NATO retools in a key mission: Building an Afghan police force

A female member of the Afghan National Police (ANP) aims a 9mm pistol as she attends a training session in Kandahar city.

From Joby Warrick, the Washington Post:  The alliance is shaking up existing training programs and adding new incentives in an attempt to turn around what has been one of the biggest, most enduring disappointments of the nearly nine-year-old war: the inability to transform the country’s 90,000 police officers into a professional force capable of assuming control of local security.

NATO officials touted the changes in advance of the release of an audit by the special inspector general for Afghanistan reconstruction. The report, released Monday, criticized NATO for overstating the percentage of Afghan security forces — including police and army — that are fully capable of performing their missions. The report also said training efforts suffer from a shortage of trainers and mentors.

"The old system was broken. It just didn’t work," said Marine Col. Gregory T. Breazile, spokesman for NATO Training Mission-Afghanistan, which oversees police and army training. While better instruction is yielding a stronger Afghan army, he said, the police units responsible for local security have been until now "just a mess. …"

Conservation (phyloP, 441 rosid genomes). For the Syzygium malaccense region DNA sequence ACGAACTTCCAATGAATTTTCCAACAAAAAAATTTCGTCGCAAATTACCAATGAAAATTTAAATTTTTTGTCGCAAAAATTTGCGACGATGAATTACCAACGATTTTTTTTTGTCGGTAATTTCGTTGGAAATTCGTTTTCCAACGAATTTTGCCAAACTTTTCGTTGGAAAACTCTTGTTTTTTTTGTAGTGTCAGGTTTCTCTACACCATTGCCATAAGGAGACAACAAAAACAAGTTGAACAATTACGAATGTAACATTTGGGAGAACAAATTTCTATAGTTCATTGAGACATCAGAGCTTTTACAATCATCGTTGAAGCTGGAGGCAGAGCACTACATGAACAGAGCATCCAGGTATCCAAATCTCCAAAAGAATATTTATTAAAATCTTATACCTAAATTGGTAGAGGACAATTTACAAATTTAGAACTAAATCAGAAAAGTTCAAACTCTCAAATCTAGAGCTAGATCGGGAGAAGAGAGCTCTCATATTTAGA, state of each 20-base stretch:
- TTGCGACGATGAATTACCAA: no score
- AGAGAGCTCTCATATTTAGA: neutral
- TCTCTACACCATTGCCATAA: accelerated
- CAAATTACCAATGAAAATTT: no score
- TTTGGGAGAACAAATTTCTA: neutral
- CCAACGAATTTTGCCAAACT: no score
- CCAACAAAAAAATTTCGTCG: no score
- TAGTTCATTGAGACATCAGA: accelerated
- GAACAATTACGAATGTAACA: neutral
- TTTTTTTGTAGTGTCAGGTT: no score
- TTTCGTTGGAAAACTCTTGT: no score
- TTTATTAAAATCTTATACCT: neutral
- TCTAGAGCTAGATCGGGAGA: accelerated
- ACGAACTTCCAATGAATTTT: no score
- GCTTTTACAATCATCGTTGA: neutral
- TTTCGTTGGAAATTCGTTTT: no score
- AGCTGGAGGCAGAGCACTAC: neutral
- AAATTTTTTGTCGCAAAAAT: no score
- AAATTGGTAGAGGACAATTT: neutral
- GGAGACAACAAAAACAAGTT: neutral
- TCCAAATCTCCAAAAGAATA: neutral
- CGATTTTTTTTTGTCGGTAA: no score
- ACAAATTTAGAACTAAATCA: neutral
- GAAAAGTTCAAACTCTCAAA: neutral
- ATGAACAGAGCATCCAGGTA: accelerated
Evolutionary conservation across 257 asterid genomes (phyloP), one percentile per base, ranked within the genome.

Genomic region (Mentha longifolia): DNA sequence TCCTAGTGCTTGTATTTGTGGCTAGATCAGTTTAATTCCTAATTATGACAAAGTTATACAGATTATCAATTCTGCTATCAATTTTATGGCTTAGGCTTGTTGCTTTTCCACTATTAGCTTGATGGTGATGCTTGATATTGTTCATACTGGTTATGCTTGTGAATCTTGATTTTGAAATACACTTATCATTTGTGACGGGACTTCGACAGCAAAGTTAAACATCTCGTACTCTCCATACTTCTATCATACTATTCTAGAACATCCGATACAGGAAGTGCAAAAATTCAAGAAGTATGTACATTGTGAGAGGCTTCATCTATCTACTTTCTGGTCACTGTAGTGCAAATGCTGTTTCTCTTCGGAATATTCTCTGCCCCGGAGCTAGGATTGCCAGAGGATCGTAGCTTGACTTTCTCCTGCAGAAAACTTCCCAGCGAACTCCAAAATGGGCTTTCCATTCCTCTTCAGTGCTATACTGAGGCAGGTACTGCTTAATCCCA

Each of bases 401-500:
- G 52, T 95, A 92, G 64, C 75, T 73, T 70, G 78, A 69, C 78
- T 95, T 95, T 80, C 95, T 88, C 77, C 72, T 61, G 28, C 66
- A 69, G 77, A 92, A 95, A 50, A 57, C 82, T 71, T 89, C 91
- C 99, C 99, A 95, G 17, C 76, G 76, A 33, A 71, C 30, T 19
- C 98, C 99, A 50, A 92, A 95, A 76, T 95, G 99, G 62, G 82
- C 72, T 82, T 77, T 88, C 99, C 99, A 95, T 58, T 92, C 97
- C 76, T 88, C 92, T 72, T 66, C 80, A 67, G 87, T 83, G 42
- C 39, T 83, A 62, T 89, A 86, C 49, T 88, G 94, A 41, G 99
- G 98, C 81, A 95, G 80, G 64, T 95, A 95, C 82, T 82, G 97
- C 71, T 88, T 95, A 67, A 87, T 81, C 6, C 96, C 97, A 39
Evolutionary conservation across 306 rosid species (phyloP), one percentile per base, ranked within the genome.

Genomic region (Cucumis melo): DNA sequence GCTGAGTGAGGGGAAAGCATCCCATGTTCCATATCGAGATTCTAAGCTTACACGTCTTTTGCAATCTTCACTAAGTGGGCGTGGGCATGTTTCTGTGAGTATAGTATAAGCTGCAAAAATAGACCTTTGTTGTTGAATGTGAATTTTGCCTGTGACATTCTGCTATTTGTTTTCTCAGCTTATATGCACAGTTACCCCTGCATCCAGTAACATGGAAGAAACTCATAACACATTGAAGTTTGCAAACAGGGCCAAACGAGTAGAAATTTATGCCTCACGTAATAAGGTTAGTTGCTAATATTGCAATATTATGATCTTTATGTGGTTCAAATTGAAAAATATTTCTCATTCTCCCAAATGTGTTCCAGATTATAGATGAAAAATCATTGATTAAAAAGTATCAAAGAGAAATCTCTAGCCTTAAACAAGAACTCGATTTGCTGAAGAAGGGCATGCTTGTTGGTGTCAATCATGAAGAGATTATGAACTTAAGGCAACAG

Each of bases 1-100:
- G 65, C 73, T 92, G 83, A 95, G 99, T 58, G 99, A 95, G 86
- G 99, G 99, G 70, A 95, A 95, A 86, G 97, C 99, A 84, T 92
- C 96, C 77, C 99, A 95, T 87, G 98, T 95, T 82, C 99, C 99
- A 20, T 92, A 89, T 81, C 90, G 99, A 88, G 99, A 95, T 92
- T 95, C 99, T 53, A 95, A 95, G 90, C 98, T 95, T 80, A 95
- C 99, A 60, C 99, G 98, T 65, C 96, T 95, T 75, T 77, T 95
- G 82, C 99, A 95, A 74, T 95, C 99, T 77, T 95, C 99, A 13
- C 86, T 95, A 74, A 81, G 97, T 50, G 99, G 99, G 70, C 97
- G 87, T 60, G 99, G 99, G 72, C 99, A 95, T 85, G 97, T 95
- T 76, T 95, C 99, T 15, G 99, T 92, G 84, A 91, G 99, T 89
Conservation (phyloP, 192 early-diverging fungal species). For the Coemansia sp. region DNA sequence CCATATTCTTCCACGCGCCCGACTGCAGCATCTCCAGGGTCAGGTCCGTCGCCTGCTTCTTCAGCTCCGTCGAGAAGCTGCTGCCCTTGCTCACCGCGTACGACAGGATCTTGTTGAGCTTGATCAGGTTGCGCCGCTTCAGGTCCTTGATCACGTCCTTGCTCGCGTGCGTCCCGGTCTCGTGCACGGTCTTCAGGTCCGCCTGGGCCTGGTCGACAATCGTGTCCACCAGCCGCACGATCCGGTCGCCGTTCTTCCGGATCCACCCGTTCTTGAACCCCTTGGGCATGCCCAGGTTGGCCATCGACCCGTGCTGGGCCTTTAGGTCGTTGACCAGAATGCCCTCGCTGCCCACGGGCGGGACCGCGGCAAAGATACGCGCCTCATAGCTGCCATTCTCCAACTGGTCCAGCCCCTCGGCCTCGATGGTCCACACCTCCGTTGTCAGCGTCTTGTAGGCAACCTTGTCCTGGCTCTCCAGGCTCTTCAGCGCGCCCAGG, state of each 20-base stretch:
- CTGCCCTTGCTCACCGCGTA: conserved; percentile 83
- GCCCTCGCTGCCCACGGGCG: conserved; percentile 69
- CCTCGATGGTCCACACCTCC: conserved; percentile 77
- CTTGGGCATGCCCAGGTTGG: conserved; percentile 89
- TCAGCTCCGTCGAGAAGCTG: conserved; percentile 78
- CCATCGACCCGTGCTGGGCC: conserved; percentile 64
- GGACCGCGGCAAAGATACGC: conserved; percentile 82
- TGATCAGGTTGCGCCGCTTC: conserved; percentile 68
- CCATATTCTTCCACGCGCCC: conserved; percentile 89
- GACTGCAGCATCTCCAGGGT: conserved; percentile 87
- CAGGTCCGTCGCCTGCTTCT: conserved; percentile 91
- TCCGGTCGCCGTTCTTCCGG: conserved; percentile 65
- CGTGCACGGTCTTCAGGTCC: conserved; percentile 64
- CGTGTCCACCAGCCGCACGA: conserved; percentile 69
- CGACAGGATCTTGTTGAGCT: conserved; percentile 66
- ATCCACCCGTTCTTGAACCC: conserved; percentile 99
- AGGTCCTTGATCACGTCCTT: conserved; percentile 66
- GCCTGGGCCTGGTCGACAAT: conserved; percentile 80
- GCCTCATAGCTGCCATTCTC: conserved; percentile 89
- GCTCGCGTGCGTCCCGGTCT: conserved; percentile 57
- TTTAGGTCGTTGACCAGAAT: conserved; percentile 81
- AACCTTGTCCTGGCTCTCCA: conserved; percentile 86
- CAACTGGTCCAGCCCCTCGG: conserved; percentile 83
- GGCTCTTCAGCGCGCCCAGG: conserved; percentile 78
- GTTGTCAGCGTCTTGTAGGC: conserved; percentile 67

The makeover, which began late last year, is largely aimed at attracting a higher-caliber recruit and offering incentives to keep him in uniform longer. The inducements include signing bonuses and — a first — literacy classes, a powerful draw in a country where only 20 percent of the adult population can read and write.

A revamped, eight-week training program supervised by foreign paramilitary officers is improving marksmanship and basic military and survival skills. Soon it will be expanded to include veteran officers, NATO officials say. …

Afghan officials see a glimmer of hope in the improved training programs and emphasis on literacy.

Still, they note that the country’s main police academy can handle fewer than 600 recruits at a time, or roughly 3,600 a year. NATO and Afghan officials project that the country will need 134,000 trained police officers on patrol by next summer, when foreign troops are expected to begin leaving the country.  (photo: Getty)

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